i still adore all those colours, ideas, creative- inspirations and cute little nicies!

    yay childhood inspirations!

  2. Great question! My childhood inspirations are the Anne of Green Gables and Anne of Avonlea movies. Well-written, well-shot, and the music is sweeping and beautiful. Popping those movies in the VCR (we’ve had the tapes forever) is a great way for me to hit the “reset” button and think about what’s really important in my life. It’s been this way for me for years. Thank you!

  3. I loved this post! First off, I did exactly the same thing with Twilight last night … although now I wish I’d had some snow caps. Secondly, I can remember my grandmother reading Winken, Blinken +Nod (A Dutch Lullaby) by Eugene Field to me every time I stayed over at her house (my mom was single and dated on the weekends!) It’s such a lovely poem … and brought back many memories.

    1. the first rule of movie is that you always get the sno caps. the second rule of movie is that you always get the sno caps.


      thanks for sharing your memory!

  4. I was raised a Jehovahs Witness, and was not allowed to read many magical books. We had a Book of Bible Stories, and as soon as I read about Jezebel I loved her. I always felt she was misunderstood, she was just different, colorful, beautiful. It made me sad to think this woman was fed to the dogs because she wore make-up and dressed in flashy clothes. I was her, and she was me. I left the religion as a teen and never looked back.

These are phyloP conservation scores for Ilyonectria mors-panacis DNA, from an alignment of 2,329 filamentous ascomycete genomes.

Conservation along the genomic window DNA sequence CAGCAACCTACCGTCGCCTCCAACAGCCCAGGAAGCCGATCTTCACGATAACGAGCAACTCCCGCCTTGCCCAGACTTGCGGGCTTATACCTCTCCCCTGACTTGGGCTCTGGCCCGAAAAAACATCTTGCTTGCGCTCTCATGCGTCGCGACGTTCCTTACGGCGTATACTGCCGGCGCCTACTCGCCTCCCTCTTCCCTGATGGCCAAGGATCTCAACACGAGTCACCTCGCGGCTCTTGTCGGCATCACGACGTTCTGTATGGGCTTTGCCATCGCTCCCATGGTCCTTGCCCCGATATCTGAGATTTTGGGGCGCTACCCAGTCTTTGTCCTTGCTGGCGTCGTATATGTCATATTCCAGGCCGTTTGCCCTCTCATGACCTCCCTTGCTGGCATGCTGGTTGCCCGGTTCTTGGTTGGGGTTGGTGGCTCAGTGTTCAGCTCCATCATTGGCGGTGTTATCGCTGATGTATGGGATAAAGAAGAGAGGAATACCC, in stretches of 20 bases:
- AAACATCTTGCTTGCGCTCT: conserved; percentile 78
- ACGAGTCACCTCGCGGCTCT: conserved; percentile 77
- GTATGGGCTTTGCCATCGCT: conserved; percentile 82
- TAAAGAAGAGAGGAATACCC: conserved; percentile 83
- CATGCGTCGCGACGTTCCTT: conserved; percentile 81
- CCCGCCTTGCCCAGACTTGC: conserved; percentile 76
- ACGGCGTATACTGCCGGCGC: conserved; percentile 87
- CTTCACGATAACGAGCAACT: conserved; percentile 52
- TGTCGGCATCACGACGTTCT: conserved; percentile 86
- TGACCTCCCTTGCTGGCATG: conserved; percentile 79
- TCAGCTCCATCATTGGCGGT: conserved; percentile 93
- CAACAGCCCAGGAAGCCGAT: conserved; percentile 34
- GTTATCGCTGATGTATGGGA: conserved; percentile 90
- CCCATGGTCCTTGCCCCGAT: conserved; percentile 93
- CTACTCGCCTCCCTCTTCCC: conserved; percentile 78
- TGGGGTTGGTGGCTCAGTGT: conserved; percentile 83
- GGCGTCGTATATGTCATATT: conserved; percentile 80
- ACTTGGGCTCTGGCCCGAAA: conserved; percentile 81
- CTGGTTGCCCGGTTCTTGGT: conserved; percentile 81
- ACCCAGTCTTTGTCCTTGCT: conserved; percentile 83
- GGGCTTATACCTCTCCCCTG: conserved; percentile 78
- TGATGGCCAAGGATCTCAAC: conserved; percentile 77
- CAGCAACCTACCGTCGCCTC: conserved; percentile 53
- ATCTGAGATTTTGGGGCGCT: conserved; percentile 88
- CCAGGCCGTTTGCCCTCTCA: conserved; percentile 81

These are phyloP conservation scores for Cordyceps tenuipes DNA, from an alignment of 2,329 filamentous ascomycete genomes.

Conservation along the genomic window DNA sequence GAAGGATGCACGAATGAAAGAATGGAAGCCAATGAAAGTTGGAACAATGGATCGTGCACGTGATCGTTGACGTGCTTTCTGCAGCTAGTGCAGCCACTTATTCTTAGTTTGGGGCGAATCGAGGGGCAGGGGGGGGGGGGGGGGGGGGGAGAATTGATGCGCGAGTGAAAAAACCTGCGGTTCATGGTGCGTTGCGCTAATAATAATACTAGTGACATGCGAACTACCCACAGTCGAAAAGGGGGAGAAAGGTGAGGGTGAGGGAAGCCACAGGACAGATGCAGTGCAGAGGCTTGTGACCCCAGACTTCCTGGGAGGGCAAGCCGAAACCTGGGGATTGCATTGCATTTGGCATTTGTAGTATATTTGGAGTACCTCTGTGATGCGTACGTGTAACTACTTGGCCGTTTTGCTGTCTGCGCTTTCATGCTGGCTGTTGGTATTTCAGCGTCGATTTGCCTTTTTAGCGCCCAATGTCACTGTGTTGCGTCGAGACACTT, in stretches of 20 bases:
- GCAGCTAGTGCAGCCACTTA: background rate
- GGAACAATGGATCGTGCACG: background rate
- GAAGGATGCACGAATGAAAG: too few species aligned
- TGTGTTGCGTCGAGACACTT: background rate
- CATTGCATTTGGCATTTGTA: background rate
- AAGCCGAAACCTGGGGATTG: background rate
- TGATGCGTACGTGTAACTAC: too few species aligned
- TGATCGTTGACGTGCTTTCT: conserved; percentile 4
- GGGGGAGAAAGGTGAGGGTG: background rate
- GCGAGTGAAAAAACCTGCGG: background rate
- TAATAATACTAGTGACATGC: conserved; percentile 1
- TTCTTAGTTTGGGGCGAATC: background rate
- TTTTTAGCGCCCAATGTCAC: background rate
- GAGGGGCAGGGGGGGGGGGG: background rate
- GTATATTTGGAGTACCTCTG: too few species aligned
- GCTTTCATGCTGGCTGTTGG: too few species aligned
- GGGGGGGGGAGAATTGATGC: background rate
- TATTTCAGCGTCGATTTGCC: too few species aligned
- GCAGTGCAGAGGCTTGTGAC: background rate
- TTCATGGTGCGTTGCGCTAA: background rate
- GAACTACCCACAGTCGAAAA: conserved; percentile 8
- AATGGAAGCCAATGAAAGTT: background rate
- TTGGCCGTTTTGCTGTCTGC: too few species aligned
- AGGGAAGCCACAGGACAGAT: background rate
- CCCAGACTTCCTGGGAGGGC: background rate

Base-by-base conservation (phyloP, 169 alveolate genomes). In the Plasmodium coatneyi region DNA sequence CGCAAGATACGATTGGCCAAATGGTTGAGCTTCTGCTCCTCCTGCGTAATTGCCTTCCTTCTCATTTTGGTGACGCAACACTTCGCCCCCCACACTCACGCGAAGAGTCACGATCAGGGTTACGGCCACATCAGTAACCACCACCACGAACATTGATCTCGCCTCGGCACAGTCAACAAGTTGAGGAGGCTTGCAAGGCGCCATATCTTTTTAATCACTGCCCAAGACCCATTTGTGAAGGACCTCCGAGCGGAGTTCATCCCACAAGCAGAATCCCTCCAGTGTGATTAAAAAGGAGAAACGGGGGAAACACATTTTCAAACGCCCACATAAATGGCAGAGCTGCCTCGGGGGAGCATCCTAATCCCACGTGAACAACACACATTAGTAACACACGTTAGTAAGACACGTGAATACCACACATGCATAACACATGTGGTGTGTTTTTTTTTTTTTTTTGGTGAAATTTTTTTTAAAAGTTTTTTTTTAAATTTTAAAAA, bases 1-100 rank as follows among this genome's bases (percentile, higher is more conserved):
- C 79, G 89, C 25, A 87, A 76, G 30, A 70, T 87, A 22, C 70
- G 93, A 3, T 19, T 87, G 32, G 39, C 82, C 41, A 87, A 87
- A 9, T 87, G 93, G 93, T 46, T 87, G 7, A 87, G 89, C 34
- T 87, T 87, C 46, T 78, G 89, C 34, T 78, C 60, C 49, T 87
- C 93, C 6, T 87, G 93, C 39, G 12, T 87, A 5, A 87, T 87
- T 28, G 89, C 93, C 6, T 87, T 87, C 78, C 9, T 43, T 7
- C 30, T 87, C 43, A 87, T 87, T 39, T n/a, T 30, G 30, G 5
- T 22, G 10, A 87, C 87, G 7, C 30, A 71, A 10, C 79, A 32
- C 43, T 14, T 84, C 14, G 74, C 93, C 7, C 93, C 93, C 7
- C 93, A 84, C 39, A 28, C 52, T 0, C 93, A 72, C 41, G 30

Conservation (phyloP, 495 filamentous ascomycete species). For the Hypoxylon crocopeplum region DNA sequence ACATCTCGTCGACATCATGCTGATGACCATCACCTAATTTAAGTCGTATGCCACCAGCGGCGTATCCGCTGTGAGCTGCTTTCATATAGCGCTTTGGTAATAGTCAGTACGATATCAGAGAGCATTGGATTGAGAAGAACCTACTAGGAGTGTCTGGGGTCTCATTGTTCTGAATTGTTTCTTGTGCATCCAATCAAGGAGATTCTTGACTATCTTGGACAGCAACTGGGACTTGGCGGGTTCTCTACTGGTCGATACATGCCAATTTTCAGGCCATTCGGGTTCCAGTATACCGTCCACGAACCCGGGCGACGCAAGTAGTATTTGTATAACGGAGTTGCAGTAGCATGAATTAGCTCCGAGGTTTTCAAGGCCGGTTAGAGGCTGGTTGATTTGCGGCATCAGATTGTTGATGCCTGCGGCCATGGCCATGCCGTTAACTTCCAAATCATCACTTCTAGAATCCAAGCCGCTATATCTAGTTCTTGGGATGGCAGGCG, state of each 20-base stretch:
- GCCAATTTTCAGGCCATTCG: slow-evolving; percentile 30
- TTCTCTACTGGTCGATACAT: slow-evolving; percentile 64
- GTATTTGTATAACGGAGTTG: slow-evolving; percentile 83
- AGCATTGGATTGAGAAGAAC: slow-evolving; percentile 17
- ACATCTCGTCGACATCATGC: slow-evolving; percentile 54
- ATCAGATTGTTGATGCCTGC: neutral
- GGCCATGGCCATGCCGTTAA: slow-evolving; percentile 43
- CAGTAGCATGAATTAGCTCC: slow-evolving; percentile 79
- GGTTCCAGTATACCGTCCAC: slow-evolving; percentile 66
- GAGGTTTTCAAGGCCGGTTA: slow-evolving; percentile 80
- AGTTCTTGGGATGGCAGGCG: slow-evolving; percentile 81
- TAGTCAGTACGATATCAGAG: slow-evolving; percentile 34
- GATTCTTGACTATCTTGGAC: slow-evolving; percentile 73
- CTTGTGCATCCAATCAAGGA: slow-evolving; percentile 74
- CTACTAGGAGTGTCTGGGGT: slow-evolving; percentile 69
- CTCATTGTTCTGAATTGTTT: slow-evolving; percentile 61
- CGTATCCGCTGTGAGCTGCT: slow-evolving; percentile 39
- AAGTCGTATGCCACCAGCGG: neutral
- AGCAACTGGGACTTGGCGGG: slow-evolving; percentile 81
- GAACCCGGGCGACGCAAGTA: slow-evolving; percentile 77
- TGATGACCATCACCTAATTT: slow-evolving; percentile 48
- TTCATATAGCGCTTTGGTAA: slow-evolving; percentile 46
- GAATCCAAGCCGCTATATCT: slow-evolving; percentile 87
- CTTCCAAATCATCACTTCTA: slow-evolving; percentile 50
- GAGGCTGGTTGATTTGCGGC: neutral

Also when Tim Burtons BeetleJuice came out my father who was not a witness brought me to see it in the theater. 1)the lead character and I share the same name 2)the costumes were fantastic 3)I Loved every swirl and twirl of the set design 4) I cried all the way home because I felt so guilty for loving it so much. It was supposedly a demonic movie, but all I saw was light and magic and it felt SO good.
    So Jezebel and Tim Burton, they are my childhood inspirations

  5. My mother named me Laura after Laura Ingalls Wilder. When I was a child she read the entire series of Little House books to me over the years. I have always been influenced by her courage and do-it-yourself pioneering spirit. I loved how Laura and Mary made their own toys from scraps and things around the farm. I still prefer to try and make something myself before I buy it.
    I also grew up loving Sesame Street and all of Jim Henson’s Muppets. They are a huge influence on me as I make all kinds of monsters everyday now.
    One final influence is my mother. She use to tell me stories about the dragon that lived in her closet when she was a child. I love the idea of everyone having their own small, secret friend. This is why I make monsters in every shape and color I can imagine. Even if I don’t always love a monster when it’s finished I know someone, somewhere will. I’m the most delighted at craft fairs when someone buys a monster that I never liked, for to me, that says it found its true home.